It’s no secret that on most days I really love my job. I’m aware that many people can’t say the same, so I know I’m very lucky. I can live without the extra hours of paperwork or preparation for my next day, but I REALLY miss my retailers and my co-workers. I long for my life before D-day. Although I’ve been off ten weeks since my surgery, it seems like an eternity.
On most days, I get my energy from interaction with people. For those of us with this personality type, isolation can be intolerable. According to the oncologist, chemo patients' white blood cell count begins to plummet day 10 after an infusion. I'm no longer on Neulasta (which stimulates white blood cell count) and am on Cipro (an antibiotic) instead. Of course, antibiotics are great at killing infections, but won't help you if you get a virus like the flu. It's important that I stay away from public places. I've been to the grocery on a few occasions and use hand sanitizer every few minutes. I'm constantly amazed at the people who cough and sneeze and don't cover their mouths. I've always despised grocery shopping, but now..I'm just relieved to get out among the living.
I know that there are probably many of you who would welcome some time off from the daily grind. I've been there. Before D-day there have been days when I just needed a "mental health day" and wanted nothing more than to stay in bed in my pajamas with a good book and the TV remote control.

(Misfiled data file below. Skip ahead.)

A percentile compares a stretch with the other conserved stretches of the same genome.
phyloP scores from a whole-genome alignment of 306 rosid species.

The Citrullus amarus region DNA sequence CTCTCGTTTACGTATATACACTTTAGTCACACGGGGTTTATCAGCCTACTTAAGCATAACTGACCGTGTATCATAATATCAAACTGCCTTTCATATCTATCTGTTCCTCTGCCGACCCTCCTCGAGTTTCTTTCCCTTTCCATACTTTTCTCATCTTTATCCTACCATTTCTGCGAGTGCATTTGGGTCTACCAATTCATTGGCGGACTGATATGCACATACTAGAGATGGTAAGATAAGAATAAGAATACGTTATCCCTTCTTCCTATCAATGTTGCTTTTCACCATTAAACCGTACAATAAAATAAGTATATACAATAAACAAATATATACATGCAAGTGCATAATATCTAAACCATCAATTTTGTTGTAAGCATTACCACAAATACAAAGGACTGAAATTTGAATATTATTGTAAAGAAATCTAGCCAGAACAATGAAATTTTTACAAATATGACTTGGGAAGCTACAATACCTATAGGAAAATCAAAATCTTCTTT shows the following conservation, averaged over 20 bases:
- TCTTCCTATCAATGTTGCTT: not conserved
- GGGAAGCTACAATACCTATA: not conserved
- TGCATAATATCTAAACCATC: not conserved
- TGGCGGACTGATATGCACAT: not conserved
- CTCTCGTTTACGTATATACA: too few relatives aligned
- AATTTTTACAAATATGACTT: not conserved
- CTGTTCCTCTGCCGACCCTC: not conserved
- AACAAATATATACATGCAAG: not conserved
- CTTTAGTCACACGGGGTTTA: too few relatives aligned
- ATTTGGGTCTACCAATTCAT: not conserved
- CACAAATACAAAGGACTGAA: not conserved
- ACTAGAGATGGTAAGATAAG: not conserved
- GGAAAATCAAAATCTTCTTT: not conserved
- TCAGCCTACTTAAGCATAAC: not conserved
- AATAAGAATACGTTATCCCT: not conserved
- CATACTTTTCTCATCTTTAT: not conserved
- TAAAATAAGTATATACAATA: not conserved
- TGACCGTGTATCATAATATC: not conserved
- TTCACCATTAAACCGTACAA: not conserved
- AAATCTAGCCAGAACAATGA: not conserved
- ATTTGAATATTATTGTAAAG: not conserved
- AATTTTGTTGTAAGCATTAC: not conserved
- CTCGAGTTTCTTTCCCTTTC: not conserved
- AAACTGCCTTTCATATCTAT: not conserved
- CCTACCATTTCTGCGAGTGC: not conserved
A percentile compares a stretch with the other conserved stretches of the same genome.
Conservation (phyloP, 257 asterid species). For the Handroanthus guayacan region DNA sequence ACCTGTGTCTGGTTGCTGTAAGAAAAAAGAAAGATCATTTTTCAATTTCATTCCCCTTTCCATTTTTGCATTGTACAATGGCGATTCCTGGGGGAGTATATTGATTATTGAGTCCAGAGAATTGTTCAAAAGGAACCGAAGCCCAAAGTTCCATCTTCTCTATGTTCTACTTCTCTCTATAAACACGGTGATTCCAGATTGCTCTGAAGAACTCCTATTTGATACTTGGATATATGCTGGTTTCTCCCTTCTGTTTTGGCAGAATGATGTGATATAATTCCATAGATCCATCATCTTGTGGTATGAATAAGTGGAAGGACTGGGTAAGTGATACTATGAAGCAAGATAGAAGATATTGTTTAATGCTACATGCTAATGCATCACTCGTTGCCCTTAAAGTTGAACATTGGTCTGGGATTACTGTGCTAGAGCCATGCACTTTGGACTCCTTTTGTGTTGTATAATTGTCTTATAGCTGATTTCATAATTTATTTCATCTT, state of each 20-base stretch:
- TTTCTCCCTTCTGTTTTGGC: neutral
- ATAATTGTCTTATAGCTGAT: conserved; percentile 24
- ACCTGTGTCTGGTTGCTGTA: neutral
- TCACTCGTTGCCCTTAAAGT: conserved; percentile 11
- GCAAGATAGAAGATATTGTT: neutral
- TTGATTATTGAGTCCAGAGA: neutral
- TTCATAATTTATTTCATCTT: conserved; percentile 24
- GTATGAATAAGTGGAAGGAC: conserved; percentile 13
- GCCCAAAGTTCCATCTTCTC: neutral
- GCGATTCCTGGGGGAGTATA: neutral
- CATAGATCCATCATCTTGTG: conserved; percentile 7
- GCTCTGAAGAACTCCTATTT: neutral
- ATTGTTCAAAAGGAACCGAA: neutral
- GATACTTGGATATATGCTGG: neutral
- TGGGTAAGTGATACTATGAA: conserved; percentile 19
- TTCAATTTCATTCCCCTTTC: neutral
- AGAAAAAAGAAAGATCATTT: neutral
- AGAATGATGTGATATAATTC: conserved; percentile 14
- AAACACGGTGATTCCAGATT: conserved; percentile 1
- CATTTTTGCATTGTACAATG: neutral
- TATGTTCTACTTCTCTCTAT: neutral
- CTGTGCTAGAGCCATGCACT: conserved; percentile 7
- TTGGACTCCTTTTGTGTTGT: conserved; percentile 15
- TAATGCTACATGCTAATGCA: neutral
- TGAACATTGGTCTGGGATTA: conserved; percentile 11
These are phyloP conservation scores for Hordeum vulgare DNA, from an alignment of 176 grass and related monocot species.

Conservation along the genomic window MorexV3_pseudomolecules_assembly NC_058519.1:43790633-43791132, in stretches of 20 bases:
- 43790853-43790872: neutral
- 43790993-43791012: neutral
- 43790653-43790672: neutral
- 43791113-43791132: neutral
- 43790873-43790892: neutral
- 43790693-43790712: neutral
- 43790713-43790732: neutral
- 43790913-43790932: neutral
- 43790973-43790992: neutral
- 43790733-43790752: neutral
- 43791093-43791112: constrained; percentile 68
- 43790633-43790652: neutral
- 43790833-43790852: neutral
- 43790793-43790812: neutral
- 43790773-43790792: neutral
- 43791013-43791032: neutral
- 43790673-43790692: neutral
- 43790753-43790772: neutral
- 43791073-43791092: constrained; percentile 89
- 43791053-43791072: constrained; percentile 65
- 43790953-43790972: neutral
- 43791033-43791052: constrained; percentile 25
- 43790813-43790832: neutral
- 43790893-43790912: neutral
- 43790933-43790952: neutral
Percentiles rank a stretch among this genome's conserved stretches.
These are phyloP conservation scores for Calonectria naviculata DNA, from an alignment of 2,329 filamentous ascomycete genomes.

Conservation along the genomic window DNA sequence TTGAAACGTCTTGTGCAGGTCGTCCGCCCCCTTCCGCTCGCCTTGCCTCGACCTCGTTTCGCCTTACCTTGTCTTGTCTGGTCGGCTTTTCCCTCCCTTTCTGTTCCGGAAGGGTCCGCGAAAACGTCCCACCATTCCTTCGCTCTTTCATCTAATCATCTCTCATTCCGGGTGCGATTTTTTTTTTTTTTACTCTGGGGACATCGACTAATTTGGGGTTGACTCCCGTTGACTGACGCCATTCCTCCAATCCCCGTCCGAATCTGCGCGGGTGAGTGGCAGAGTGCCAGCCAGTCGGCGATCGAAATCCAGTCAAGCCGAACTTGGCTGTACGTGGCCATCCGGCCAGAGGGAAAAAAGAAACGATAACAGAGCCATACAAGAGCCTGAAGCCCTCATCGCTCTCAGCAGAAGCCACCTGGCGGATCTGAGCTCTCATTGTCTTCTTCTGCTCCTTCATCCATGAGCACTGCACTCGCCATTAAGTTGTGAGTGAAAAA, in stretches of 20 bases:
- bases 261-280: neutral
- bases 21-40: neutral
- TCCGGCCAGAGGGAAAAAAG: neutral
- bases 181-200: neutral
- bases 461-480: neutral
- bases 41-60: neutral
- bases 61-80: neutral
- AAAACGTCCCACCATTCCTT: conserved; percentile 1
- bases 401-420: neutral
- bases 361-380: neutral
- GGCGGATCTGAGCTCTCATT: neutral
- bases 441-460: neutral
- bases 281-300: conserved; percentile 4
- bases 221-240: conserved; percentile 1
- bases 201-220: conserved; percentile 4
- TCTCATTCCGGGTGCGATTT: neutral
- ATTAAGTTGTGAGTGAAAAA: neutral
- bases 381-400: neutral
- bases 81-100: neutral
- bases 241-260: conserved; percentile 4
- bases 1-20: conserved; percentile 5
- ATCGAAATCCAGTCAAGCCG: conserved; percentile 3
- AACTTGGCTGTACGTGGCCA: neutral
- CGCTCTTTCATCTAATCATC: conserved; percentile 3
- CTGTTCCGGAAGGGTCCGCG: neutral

Be careful what you wish for.
I can hardly stand to watch TV, especially the week following chemo. I read sometimes, but find that it’s hard to concentrate (chemo brain). Besides, most of the books I like to read (about homeopathy, natural living, and health) make me feel like a failure. Of course, there’s always the internet, where the kind words and overwhelming support help me make it through the day. I'm now more careful with my Google searches as the information can either empower or debilitate me. So often, however, I'm blindsided by information in links sent to me by well intended friends.
I have gotten dozens of messages from friends of friends on Facebook. Each of them has an experience with breast cancer and so many want to share their stories. I used to click on them immediately and read every word. Now, I have Jeff screen them first and delete if necessary. I’m amazed at the people who want to tell you all the gory details about what chemo and radiation did to them (fingernails and toenails falling off, blistering burns in their mouth, esophagus, and colon….I could write a whole page of these comments…). However, one thoughtful woman named Pat sent me a link to a very inspiring blog by a woman with breast cancer. Due to my unforeseen fragility, I’m limiting my internet stories/blogs/messages to this one for now.